The Lenovo Flex 5 Chromebook in tent mode, tilted to the left.  The screen shows a grid of Chrome OS icons on a blue wavy background.

Glossy IPS finish.

The Lenovo Flex 5 Chromebook seen half open from the left.

USB-C, USB-A, audio jack, microSD on the left.

The Lenovo Flex 5 Chromebook half open, viewed from the right.

Slot slot, USB-C on the right.

The 720p webcam is surprisingly usable. It delivers a grainy but accurate image, even in low light. There is a physical shutter, although it is very small and hard to see. I couldn’t make out unless I leaned really close to the webcam and generally just felt like it.

However, if you do a lot of video calls, keep in mind that the audio isn’t great. Sound comes from two 2W front-firing speakers on either side of the keyboard. My songs got loud enough, but everything except the vocals (and especially the percussion) was thin and tinny.

My Flex 5 review unit has an Intel Core i3-10110U, 4 GB RAM and 64 GB eMMC storage. (As per Amazon, the MSRP is $429.99, but is currently listed at $341.95.) The base model, currently listed for $334.99, has an Intel Celeron 5205U processor (which will likely be slow) and 32GB of storage, and the top-end $564.99 model has the Core i3 and 128GB of PCIe SSD storage (which should be much faster than eMMC).

I was surprised by how well my Flex 5 unit performed. The Core i3 flies. I didn’t see any apparent slowness or lag even when running multiple programs like Adobe Lightroom and Google Photos on top of a heavy load of Chrome tabs and Android apps. The experience wasn’t noticeably different from using the Spin 713 with a Core i5 and an SSD (although it may make a difference to you if you’re on Linux or running heavier apps).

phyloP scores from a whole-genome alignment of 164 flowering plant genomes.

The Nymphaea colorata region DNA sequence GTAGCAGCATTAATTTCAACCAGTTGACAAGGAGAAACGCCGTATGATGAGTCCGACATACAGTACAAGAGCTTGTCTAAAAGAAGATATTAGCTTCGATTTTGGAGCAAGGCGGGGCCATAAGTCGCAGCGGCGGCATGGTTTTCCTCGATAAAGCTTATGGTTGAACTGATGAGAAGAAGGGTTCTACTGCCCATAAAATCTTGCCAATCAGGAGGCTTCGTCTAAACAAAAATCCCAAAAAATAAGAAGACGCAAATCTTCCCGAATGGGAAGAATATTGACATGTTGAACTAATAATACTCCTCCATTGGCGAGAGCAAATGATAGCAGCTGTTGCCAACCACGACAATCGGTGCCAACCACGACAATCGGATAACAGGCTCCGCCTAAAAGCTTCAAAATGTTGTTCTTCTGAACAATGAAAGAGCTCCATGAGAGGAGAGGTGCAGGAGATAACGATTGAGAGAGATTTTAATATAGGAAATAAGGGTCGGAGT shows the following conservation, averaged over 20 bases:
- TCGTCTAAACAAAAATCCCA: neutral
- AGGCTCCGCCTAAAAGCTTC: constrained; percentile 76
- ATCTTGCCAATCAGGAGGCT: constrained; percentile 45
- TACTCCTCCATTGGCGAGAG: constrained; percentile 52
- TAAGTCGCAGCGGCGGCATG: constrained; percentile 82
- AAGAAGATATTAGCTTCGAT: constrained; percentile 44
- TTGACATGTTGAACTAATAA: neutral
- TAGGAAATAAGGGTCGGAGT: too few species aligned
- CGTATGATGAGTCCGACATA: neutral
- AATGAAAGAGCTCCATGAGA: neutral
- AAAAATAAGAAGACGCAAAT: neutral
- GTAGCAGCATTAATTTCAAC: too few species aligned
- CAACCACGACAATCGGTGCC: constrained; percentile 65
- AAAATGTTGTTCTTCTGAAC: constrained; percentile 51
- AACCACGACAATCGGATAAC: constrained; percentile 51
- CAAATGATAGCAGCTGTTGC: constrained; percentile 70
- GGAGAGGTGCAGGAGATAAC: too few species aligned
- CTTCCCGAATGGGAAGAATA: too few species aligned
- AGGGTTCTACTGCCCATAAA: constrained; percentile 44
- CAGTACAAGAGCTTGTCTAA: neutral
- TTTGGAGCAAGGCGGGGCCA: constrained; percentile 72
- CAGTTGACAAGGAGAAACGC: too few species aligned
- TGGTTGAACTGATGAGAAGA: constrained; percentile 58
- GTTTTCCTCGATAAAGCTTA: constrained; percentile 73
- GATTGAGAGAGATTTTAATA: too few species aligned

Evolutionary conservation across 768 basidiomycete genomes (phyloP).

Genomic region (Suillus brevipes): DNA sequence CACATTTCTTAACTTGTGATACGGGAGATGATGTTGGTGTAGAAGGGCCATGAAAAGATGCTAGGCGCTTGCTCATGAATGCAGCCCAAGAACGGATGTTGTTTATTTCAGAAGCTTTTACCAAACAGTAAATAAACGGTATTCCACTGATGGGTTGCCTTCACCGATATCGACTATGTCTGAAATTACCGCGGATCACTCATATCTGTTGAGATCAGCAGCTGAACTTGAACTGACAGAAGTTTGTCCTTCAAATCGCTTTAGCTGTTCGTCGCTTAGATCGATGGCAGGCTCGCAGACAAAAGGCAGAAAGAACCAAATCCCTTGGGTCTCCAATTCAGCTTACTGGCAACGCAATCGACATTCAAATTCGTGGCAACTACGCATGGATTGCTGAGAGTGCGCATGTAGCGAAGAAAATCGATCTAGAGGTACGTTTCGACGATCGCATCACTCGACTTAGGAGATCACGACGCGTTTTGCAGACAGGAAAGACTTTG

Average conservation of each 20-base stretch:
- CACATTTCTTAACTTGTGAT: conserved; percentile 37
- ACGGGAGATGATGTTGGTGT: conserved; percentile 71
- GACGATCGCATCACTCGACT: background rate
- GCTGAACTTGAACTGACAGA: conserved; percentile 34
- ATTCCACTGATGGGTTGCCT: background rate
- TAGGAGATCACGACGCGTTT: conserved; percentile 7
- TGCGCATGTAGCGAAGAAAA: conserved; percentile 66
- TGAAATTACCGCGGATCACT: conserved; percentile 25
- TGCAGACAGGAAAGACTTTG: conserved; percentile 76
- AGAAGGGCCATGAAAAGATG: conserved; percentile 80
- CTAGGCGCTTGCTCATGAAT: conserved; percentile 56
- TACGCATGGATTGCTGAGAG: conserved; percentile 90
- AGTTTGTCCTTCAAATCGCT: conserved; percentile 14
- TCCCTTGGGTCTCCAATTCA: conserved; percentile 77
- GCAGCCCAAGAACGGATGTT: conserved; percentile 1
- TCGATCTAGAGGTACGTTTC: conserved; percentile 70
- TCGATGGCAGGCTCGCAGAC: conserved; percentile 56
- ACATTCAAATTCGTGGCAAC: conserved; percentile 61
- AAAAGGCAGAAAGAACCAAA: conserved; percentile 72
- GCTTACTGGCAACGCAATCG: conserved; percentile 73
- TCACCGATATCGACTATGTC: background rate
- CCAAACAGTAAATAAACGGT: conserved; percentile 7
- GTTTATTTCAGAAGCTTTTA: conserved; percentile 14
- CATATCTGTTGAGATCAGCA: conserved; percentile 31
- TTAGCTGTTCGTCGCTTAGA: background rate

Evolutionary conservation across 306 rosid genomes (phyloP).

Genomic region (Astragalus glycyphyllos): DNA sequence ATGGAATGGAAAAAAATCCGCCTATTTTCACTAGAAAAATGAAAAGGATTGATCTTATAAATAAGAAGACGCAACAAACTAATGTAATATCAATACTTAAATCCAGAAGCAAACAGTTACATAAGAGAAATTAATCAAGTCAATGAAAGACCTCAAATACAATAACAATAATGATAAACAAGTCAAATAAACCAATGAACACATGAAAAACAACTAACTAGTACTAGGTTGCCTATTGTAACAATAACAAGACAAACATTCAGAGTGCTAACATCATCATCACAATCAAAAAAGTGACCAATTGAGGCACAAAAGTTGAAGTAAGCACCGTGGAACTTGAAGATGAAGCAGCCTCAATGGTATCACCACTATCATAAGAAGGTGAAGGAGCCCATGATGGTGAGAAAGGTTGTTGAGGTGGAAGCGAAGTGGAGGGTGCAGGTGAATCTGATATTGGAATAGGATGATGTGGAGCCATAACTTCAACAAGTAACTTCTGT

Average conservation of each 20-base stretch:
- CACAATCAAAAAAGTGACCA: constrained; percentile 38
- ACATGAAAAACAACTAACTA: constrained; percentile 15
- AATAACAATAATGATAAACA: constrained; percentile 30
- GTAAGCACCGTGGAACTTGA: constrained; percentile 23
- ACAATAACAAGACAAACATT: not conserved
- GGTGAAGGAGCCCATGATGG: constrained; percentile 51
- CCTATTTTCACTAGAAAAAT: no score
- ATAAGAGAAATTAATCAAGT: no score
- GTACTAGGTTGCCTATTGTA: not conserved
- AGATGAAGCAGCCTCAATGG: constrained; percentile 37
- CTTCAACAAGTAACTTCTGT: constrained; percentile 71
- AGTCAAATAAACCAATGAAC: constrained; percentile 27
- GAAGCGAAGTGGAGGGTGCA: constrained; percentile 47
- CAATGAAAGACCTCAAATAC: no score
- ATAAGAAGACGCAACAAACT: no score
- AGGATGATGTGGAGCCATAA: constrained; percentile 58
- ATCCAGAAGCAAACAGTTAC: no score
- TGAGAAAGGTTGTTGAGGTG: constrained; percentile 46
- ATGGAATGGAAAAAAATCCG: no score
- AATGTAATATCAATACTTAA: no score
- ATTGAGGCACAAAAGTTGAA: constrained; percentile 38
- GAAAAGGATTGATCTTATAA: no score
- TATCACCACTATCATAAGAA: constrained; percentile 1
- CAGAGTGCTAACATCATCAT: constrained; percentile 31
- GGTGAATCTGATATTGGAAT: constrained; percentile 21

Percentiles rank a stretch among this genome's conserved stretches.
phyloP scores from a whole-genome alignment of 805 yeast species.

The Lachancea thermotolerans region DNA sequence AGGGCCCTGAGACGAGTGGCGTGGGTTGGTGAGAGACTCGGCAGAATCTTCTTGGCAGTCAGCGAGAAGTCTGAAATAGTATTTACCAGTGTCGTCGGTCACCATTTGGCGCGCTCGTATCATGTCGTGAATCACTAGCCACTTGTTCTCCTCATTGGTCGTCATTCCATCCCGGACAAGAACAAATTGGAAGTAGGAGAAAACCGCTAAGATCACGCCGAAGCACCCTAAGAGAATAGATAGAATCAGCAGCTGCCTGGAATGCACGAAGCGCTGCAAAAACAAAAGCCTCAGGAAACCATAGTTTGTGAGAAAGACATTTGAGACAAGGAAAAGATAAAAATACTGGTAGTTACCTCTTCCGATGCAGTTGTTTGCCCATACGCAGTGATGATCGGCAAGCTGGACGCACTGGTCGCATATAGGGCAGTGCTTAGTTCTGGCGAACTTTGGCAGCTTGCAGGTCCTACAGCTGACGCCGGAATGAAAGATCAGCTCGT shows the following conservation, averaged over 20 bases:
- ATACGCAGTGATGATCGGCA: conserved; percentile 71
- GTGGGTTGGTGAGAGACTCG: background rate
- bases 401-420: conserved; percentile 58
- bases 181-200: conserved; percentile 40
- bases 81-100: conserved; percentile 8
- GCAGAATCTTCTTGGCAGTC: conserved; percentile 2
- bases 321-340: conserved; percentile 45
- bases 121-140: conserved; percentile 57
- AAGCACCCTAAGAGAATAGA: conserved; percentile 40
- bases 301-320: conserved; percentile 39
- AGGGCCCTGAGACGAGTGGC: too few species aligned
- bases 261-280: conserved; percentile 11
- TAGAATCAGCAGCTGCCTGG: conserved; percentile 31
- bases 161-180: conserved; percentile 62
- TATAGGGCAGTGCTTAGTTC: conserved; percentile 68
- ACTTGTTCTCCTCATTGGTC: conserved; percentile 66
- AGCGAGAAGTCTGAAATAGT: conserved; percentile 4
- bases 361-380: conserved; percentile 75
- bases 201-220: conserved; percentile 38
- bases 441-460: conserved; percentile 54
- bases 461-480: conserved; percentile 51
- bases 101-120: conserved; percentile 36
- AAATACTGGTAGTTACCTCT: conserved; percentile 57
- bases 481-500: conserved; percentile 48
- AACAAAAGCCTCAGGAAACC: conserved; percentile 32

The Lenovo Flex 5 seen from behind, open, obliquely to the left.

The lid picked up a few more fingerprints than the deck, but generally kept them at bay.

Chrome OS worked fine on this device. Features like multiple sign-in (which lets you switch between two accounts without logging in and out) and tablet mode (with Android-like gestures to easily switch between windows and apps while using the Flex as a tablet) don’t bother me. Most of the apps I usually use (mainly Facebook Messenger, Twitter, Gmail, Spotify, and Notepad) are usable in Chrome OS these days, although they still don’t offer many advantages over their browser counterparts. Oddly enough, Slack – the Android app I complain about the most – was not available for this device.

The Flex 5’s fans usually ran during my usual multitasking work (usually with a dozen Chrome tabs and an app or two). They were quiet enough that it wasn’t a nuisance, but I could hear them (besides some beeps) when I put my ear to the keyboard. Fortunately, they managed to keep the chassis cool – the bottom was often toasty warm, but never so hot that I couldn’t hold the unit on my lap.